We all like to keep an eye on the usual metrics when looking at our Google Analytics accounts. Visits, unique visitors, bounce rates, time on site, and conversion rates all get a look in. These are all great pieces of information for making sure that things are working the way you expect them to on your website, but what if you want to look a little deeper?
Unfortunately Analytics can’t answer every question you might have about your site, in which case it’s time to dust off your Excel For Dummies book and get stuck into manipulating the data yourself. For those of you looking for a good guide to some of the most useful Excel functions for SEO analysis I can recommend the Microsoft Excel for SEO guide from Distilled.net.
Digging deeper often requires large amounts of data to give meaningful answers, so you’re going to want to get familiar with adding the “&limit=50000” to your GA URLs, or better still start using the Google Analytics Data Export API or the Excellent Analytics Excel plug-in.
Keyword Lengths and Conversion Rates
I’m a firm believer that the more you know about your visitors and their behaviour the better you can tailor your product to suit their needs. So, from time to time we go and look at some metrics that are slightly off the beaten track. Have a look at the graph below for instance:
It charts the traffic and email enquiry conversion rate of traffic over a recent two week period. The first thing that struck me was the more keywords people use to find WhatClinic.com the more likely they are to convert. The second thing was that just over 50% of our email conversions come from people who use 4 or 5 keywords to find the site.
All well and good you say, but what use is information like this? Well, for a website like ours with a long tail focus it shows us how long the keywords in the long tail are. We typically optimise pages for one or two keywords, usually two or three words in length. The data above suggests that maybe some pages should be optimised for slightly longer keywords, or perhaps even two longer keywords.
Thanks to other curious SEOs like SharkSEO we also know that you can write two completely different meta descriptions for the same page and the search engines will pick the description that best matches the keyword being searched for. This opens up some new possibilities about how to organise our data and our site structure. Using the keyword length and conversion data above we can make more informed decisions about how to optimise the resulting pages.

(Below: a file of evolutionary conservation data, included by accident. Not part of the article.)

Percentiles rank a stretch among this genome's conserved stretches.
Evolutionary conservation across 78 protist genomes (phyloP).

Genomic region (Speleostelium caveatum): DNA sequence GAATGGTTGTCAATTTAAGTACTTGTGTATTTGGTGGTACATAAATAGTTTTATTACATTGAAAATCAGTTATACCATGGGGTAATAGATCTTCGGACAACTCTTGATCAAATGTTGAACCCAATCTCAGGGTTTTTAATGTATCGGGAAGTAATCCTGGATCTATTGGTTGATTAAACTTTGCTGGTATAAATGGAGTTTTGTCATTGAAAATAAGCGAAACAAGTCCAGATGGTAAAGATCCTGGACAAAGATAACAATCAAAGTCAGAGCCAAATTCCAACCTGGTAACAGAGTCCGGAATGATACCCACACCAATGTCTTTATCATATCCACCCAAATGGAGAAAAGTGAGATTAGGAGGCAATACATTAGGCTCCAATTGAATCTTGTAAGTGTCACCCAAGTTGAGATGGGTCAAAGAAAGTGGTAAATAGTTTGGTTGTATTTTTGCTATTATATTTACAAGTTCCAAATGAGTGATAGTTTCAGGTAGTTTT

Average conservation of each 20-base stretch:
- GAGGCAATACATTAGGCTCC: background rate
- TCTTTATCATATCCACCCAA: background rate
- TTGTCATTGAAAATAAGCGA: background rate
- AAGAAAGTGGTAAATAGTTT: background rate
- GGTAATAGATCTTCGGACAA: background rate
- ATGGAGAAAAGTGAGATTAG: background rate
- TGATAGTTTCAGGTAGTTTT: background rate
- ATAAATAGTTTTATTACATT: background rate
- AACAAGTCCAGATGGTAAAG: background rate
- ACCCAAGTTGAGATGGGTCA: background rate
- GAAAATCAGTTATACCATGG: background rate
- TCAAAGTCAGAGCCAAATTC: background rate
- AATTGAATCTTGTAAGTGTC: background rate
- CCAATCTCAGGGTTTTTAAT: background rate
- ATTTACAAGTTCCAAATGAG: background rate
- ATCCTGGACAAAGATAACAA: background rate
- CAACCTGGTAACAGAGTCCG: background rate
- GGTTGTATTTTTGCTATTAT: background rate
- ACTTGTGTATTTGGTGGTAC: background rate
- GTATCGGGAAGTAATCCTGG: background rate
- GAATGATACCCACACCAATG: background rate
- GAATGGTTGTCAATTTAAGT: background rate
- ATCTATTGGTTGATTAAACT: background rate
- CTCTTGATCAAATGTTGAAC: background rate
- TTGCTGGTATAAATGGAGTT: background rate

Are Keywords Getting Longer?
Just over a year ago I wrote about how people were using longer keywords to find WhatClinic.com. Seeing as we’re talking about keyword lengths again I thought I’d take a quick peek at some data from this year. I was in for a surprise.
If my data was to be believed keyword lengths were almost exactly the same as they were a year ago. The answer seemed too neat to me, so I decided to do a little segmentation. My suspicion was that by looking at our traffic as a whole I was missing some underlying trends, and it turns out I was right.
Traffic from Ireland accounts for around 19% of our total visits, but as you can see from the chart above it accounts for over 30% of our one and two word keyword traffic. Again the question is how is this information useful or actionable? The simple answer again is to do with the messaging – the page title and the meta description in particular.
In Google.ie we now rank quite well for certain one word keywords like “braces” or “dentist”. While this is great for us in terms of traffic, the pages are really optimised for people looking for our page about braces in Ireland, or dentists in Ireland. This means that as the keywords used to find these pages get more generic / head / short tail that maybe we should look at changing the messaging on them to better reflect more closely what the user is looking for. For the cases above, I think that the messaging might be OK, but we’ll test some alternatives and see how they affect CTR and conversion rates.
The Importance Of Segmentation
The Irish traffic above really skewed the keyword length data above. Seeing as our website deals with so many geographies and our keyword rankings quite a lot across them, any decisions about site structures and one page optimisation should only be made once the overall site figures have been sliced enough to have confidence in them.
Excluding the Irish traffic, keywords have gotten slightly longer since 2010, but not massively so. It is the relative shortening of Irish keywords that is much more significant to us on this occasion.
We have previously observed similar big differences in user behaviour based on whether the landing takes place on a brochure / listing page or on one of our search results pages. We’ve even observed that the nearer the top of the tree structure a user lands the more likely they are to convert.
It’s often worth digging deeper than the reports or segments in Google Analytics can offer by themselves because the information that comes out can offer you a clearer picture of some of the bigger underlying trends affecting your site and give you the information you need to not only stay ahead of your competitors in the SERPs, but ultimately make your site better for your users.